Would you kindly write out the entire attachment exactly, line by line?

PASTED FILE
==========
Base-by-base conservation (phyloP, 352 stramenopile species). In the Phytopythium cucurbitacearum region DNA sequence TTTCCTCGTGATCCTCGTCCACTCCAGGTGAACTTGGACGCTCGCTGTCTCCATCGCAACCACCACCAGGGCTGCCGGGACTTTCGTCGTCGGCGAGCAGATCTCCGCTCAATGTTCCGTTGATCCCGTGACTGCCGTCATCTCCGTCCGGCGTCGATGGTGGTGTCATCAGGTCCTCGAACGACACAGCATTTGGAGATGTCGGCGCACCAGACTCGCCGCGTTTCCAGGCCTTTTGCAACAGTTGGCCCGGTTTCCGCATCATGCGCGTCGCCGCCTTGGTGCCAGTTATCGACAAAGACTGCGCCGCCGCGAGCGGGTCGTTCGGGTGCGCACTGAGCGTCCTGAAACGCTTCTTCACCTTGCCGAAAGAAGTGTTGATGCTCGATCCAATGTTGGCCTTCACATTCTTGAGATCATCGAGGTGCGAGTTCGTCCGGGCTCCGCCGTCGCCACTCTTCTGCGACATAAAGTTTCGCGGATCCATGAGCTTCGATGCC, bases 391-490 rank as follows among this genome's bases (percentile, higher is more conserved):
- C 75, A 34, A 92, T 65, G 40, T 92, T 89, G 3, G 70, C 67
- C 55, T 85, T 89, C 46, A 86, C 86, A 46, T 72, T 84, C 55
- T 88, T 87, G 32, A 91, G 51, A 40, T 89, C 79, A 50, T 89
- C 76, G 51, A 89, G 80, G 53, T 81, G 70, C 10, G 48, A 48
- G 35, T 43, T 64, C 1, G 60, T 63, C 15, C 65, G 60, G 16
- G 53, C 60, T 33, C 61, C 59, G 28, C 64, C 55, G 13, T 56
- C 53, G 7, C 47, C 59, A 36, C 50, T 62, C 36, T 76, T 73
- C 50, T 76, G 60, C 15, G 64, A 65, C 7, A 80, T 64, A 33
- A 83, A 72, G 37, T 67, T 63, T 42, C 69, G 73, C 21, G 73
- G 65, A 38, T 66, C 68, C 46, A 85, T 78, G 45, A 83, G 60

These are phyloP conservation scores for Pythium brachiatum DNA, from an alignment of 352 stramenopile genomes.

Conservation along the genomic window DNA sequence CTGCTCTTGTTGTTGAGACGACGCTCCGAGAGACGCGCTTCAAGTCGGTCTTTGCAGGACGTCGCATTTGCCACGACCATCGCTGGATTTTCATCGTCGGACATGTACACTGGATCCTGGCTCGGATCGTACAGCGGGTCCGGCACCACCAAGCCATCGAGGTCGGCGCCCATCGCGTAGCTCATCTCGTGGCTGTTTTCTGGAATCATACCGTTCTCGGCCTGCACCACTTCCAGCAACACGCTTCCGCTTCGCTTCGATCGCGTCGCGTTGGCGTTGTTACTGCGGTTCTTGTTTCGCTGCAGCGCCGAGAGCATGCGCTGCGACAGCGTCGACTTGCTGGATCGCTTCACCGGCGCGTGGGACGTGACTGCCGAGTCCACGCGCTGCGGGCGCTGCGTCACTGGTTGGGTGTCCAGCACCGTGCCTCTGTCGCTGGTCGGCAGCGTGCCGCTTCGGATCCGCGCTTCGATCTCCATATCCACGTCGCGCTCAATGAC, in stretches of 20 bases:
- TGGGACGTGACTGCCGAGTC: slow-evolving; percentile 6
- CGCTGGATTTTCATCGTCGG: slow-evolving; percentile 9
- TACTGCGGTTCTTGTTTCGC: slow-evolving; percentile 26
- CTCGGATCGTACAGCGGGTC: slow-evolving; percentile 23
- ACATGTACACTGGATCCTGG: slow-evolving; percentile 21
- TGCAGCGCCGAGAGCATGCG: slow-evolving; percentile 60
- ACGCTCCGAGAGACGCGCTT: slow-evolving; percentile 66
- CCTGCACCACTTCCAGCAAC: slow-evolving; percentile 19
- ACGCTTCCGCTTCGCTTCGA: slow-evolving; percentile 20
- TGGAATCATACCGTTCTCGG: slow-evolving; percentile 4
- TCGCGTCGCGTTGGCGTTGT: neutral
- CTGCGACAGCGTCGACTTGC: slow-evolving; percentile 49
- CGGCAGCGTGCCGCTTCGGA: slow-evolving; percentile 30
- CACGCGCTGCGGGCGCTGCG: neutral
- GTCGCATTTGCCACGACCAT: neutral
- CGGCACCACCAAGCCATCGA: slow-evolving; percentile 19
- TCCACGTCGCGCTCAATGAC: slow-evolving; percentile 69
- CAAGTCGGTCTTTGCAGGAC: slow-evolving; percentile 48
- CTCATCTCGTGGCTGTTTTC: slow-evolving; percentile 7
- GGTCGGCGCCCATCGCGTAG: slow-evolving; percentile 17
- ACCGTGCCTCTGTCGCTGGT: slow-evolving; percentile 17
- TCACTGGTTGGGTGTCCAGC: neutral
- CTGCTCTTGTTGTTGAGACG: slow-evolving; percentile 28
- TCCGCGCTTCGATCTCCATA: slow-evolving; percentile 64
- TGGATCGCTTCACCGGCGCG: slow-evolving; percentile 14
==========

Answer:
Base-by-base conservation (phyloP, 352 stramenopile species). In the Phytopythium cucurbitacearum region DNA sequence TTTCCTCGTGATCCTCGTCCACTCCAGGTGAACTTGGACGCTCGCTGTCTCCATCGCAACCACCACCAGGGCTGCCGGGACTTTCGTCGTCGGCGAGCAGATCTCCGCTCAATGTTCCGTTGATCCCGTGACTGCCGTCATCTCCGTCCGGCGTCGATGGTGGTGTCATCAGGTCCTCGAACGACACAGCATTTGGAGATGTCGGCGCACCAGACTCGCCGCGTTTCCAGGCCTTTTGCAACAGTTGGCCCGGTTTCCGCATCATGCGCGTCGCCGCCTTGGTGCCAGTTATCGACAAAGACTGCGCCGCCGCGAGCGGGTCGTTCGGGTGCGCACTGAGCGTCCTGAAACGCTTCTTCACCTTGCCGAAAGAAGTGTTGATGCTCGATCCAATGTTGGCCTTCACATTCTTGAGATCATCGAGGTGCGAGTTCGTCCGGGCTCCGCCGTCGCCACTCTTCTGCGACATAAAGTTTCGCGGATCCATGAGCTTCGATGCC, bases 391-490 rank as follows among this genome's bases (percentile, higher is more conserved):
- C 75, A 34, A 92, T 65, G 40, T 92, T 89, G 3, G 70, C 67
- C 55, T 85, T 89, C 46, A 86, C 86, A 46, T 72, T 84, C 55
- T 88, T 87, G 32, A 91, G 51, A 40, T 89, C 79, A 50, T 89
- C 76, G 51, A 89, G 80, G 53, T 81, G 70, C 10, G 48, A 48
- G 35, T 43, T 64, C 1, G 60, T 63, C 15, C 65, G 60, G 16
- G 53, C 60, T 33, C 61, C 59, G 28, C 64, C 55, G 13, T 56
- C 53, G 7, C 47, C 59, A 36, C 50, T 62, C 36, T 76, T 73
- C 50, T 76, G 60, C 15, G 64, A 65, C 7, A 80, T 64, A 33
- A 83, A 72, G 37, T 67, T 63, T 42, C 69, G 73, C 21, G 73
- G 65, A 38, T 66, C 68, C 46, A 85, T 78, G 45, A 83, G 60

These are phyloP conservation scores for Pythium brachiatum DNA, from an alignment of 352 stramenopile genomes.

Conservation along the genomic window DNA sequence CTGCTCTTGTTGTTGAGACGACGCTCCGAGAGACGCGCTTCAAGTCGGTCTTTGCAGGACGTCGCATTTGCCACGACCATCGCTGGATTTTCATCGTCGGACATGTACACTGGATCCTGGCTCGGATCGTACAGCGGGTCCGGCACCACCAAGCCATCGAGGTCGGCGCCCATCGCGTAGCTCATCTCGTGGCTGTTTTCTGGAATCATACCGTTCTCGGCCTGCACCACTTCCAGCAACACGCTTCCGCTTCGCTTCGATCGCGTCGCGTTGGCGTTGTTACTGCGGTTCTTGTTTCGCTGCAGCGCCGAGAGCATGCGCTGCGACAGCGTCGACTTGCTGGATCGCTTCACCGGCGCGTGGGACGTGACTGCCGAGTCCACGCGCTGCGGGCGCTGCGTCACTGGTTGGGTGTCCAGCACCGTGCCTCTGTCGCTGGTCGGCAGCGTGCCGCTTCGGATCCGCGCTTCGATCTCCATATCCACGTCGCGCTCAATGAC, in stretches of 20 bases:
- TGGGACGTGACTGCCGAGTC: slow-evolving; percentile 6
- CGCTGGATTTTCATCGTCGG: slow-evolving; percentile 9
- TACTGCGGTTCTTGTTTCGC: slow-evolving; percentile 26
- CTCGGATCGTACAGCGGGTC: slow-evolving; percentile 23
- ACATGTACACTGGATCCTGG: slow-evolving; percentile 21
- TGCAGCGCCGAGAGCATGCG: slow-evolving; percentile 60
- ACGCTCCGAGAGACGCGCTT: slow-evolving; percentile 66
- CCTGCACCACTTCCAGCAAC: slow-evolving; percentile 19
- ACGCTTCCGCTTCGCTTCGA: slow-evolving; percentile 20
- TGGAATCATACCGTTCTCGG: slow-evolving; percentile 4
- TCGCGTCGCGTTGGCGTTGT: neutral
- CTGCGACAGCGTCGACTTGC: slow-evolving; percentile 49
- CGGCAGCGTGCCGCTTCGGA: slow-evolving; percentile 30
- CACGCGCTGCGGGCGCTGCG: neutral
- GTCGCATTTGCCACGACCAT: neutral
- CGGCACCACCAAGCCATCGA: slow-evolving; percentile 19
- TCCACGTCGCGCTCAATGAC: slow-evolving; percentile 69
- CAAGTCGGTCTTTGCAGGAC: slow-evolving; percentile 48
- CTCATCTCGTGGCTGTTTTC: slow-evolving; percentile 7
- GGTCGGCGCCCATCGCGTAG: slow-evolving; percentile 17
- ACCGTGCCTCTGTCGCTGGT: slow-evolving; percentile 17
- TCACTGGTTGGGTGTCCAGC: neutral
- CTGCTCTTGTTGTTGAGACG: slow-evolving; percentile 28
- TCCGCGCTTCGATCTCCATA: slow-evolving; percentile 64
- TGGATCGCTTCACCGGCGCG: slow-evolving; percentile 14